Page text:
There are more than 8,000 non-fatal amputation injuries every year in the United States. Such injuries are almost always permanently disabling. The danger of amputations can be posed by an almost endless list of machines or tools: saws, presses, conveyors, bending, rolling or shaping machines, hand tools, forklifts, doors, trash compactors and so on.
We agree with the Occupational Safety and Health Administration that workplace amputations can be prevented by taking the effort to evaluate workplace operations and identify hazards associated with the use and care of any machines. (See, OSHA “Safeguarding Equipment and Protecting Employees from Amputations.”) However, not all machine manufacturers and employers are bothering to make their machines and workplaces as safe as they could and should be.
Earlier this year, a Houston-based company that fabricates high-pressure hydraulic fracturing valves for the oil and gas industry was cited by OSHA for exposing workers at the company’s Conroe, Texas facility to multiple safety hazards, including amputation dangers. The company was cited with one willful, six serious and four other-than-serious violations and all the proposed penalties total $105,000.
A willful violation is one committed with intentional, knowing or voluntary disregard for the law’s requirements, or with plain indifference to employee safety and health. The willful violation here was for failing to provide the required machine guarding to prevent employees from coming in contact with moving machinery parts such as vertical and manual lathes. (See, Regulators Propose $105K Fine for Hazards at Texas Facility, Claims Journal (May 11, 2012)).
Moving machine parts have the potential to cause severe workplace injuries. Crushed fingers or hands, amputations, burns, or blindness can be prevented through machine safeguards. Any machine part, function, or process that may cause injury should be safeguarded. Proper safeguards should meet minimum general requirements, such as:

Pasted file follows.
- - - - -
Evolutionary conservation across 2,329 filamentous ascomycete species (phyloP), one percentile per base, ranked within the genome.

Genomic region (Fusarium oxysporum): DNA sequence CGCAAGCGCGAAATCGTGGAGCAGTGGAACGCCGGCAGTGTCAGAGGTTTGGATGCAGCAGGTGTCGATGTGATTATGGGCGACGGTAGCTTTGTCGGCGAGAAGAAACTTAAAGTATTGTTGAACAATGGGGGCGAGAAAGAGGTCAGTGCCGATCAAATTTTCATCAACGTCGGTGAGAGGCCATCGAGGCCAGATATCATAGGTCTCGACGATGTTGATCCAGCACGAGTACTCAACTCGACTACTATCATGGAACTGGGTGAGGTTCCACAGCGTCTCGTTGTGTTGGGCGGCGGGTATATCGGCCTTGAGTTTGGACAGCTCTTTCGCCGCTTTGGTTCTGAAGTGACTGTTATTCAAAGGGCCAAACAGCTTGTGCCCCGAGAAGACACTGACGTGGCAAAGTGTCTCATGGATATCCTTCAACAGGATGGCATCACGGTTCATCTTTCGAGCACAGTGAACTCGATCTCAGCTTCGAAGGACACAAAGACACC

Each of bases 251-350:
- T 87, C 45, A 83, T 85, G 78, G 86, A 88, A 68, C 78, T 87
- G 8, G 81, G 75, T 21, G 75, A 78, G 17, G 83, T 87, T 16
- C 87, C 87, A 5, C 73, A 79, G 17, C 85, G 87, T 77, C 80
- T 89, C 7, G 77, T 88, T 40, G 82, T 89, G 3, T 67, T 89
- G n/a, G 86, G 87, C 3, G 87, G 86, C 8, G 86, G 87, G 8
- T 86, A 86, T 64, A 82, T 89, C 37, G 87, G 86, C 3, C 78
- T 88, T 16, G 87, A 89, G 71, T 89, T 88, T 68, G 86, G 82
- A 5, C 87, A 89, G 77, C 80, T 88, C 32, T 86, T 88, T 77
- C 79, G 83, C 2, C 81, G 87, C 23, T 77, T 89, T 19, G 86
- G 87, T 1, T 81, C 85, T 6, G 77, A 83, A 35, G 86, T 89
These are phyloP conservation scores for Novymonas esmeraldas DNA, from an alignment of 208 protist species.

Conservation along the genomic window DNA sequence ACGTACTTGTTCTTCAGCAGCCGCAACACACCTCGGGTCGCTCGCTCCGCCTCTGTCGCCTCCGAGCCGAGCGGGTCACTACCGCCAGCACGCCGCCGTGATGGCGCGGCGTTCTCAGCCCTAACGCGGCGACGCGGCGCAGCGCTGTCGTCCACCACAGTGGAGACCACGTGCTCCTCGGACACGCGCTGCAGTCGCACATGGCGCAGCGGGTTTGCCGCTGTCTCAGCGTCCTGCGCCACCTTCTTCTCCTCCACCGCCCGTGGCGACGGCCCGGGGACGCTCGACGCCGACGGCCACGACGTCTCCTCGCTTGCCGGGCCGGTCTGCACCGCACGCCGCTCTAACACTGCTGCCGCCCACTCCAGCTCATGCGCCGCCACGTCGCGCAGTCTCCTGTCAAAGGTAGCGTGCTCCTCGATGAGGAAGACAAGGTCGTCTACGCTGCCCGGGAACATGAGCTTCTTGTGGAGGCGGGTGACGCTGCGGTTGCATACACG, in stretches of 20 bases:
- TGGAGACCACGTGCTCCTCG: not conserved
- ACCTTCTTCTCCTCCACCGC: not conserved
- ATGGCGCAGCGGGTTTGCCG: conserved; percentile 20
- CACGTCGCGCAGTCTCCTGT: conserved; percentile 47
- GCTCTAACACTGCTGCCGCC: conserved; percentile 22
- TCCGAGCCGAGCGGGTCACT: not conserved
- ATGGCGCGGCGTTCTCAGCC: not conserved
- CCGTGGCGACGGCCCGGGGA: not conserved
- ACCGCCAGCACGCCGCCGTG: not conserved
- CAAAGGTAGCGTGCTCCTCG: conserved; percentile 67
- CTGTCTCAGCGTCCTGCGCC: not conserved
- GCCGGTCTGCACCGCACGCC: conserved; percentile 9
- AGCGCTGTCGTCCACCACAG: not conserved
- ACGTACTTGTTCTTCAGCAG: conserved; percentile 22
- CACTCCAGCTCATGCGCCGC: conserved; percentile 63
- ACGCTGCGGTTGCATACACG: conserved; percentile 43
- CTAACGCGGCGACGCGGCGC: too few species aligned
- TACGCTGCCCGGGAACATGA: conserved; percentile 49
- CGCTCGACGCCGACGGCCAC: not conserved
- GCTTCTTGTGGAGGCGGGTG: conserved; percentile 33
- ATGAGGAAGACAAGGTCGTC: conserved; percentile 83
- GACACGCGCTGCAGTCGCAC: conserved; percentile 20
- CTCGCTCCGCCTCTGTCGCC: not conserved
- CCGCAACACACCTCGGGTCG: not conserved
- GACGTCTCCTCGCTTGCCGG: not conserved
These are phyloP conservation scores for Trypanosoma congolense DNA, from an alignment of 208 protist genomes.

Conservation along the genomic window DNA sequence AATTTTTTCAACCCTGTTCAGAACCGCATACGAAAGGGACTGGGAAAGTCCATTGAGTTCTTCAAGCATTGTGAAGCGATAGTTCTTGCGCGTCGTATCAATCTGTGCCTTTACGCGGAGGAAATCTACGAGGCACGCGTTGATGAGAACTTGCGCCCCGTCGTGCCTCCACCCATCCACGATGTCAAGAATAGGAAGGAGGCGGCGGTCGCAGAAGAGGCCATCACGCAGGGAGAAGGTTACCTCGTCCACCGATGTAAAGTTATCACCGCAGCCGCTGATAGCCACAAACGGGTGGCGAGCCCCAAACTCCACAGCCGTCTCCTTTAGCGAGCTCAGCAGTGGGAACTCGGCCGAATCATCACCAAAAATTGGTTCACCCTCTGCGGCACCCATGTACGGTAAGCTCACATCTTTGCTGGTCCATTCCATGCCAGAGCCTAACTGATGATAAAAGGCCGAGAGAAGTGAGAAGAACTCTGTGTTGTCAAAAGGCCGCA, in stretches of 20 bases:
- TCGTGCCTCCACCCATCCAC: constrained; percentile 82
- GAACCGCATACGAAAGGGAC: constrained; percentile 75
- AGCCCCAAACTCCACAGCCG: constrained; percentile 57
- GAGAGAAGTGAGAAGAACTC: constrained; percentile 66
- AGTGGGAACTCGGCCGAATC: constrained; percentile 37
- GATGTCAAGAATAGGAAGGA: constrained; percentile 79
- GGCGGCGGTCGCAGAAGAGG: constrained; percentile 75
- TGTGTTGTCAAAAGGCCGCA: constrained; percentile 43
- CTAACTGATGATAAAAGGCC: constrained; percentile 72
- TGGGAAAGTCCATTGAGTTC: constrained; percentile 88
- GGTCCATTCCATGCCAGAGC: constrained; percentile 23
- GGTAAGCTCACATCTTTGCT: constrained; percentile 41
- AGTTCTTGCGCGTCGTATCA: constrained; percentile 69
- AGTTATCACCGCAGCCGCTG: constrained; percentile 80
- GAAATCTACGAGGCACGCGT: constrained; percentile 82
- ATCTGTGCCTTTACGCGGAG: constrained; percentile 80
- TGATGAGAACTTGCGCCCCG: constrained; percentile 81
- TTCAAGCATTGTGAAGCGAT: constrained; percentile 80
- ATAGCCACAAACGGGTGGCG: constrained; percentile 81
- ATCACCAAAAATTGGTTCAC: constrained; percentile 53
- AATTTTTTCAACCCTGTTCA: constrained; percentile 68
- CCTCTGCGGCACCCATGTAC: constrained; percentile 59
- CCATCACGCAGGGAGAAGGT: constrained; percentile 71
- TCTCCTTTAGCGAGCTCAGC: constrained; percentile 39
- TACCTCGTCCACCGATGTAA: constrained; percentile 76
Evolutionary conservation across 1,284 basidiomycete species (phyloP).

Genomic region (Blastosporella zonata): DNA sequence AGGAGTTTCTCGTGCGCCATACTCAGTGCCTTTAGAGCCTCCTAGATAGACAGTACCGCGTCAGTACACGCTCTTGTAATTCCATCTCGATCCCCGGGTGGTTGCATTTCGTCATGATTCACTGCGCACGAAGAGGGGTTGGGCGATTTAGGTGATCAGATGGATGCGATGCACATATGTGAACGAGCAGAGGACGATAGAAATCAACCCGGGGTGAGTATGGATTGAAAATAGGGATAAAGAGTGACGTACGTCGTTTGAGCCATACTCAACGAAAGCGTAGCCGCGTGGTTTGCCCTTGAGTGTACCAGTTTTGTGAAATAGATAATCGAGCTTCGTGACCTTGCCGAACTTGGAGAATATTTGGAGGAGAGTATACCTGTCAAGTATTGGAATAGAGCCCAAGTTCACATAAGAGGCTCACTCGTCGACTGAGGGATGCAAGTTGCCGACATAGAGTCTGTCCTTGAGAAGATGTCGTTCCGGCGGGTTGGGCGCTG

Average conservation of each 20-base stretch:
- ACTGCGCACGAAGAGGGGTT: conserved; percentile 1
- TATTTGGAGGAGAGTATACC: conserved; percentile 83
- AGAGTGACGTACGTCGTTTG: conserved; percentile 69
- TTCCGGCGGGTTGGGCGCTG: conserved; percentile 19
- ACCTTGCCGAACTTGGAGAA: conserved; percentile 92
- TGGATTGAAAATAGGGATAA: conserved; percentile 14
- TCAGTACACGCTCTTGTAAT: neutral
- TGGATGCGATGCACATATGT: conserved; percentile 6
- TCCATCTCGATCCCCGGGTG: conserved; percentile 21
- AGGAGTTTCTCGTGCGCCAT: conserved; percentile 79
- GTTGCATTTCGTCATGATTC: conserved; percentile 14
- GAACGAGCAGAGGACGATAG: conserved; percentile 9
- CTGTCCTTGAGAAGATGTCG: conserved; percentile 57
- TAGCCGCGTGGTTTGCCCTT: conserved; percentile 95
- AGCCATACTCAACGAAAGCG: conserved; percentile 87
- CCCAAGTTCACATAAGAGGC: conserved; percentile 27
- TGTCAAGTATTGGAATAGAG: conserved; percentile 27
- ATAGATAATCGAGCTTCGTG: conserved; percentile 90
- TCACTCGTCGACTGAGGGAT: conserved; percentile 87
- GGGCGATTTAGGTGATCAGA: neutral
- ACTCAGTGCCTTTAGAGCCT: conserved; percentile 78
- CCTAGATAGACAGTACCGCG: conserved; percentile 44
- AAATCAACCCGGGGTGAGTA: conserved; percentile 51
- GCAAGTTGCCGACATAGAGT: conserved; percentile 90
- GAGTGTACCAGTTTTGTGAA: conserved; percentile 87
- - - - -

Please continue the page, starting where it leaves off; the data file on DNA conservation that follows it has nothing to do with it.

- Prevent contact: The safeguard must prevent hands, arms, and any other part of an operator’s body from making contact with dangerous moving parts.
- Secure: Operators should not be able to easily remove or tamper with the safeguard because a safeguard that can easily be made ineffective is no safeguard at all.
- Protect from falling objects: The safeguard should ensure that no objects can fall into moving parts.
- Create no new hazards: A safeguard defeats its own purpose if it creates a hazard such as a shear point, a jagged edge, or an unfinished surface that could cause a laceration.
- Create no interference: Any safeguard that impedes an operator from performing the job quickly and comfortably might soon be overridden or disregarded.
The Occupational Safety and Health Administration provides a great deal of information about machine guarding regulation, safety and related issues by visiting the OSHA website.
To successfully bring about a claim involving amputation or other seriuous injury due to a dangerous machine, clients need an experienced, educated attorney on their side. They also need an attorney with the financial resources to take the case to trial. At Heygood, Orr & Pearson, we have tried literally hundreds of cases to verdict and have settled hundreds more. In 2010 alone, we negotiated settlements of personal injury and wrongful death claims totaling more than $50 million.
Heygood, Orr & Pearson also has the financial resources to handle personal injury cases from beginning to end. In fact, there are many instances when we have invested hundreds of thousands of dollars in a case in order to take it to trial. At Heygood, Orr & Pearson, we are committed to achieving justice for our clients, whatever the cost.
If you have suffered a serious personal injury or a loved one has suffered a serious injury or death as the result of the actions of another person or entity, you may have a claim for compensation. Contact the lawyers at Heygood, Orr & Pearson for your free case evaluation and to learn more about your legal right to compensation. You can reach us by calling toll-free at 1-877-446-9001, or by filling out a free legal consultation form.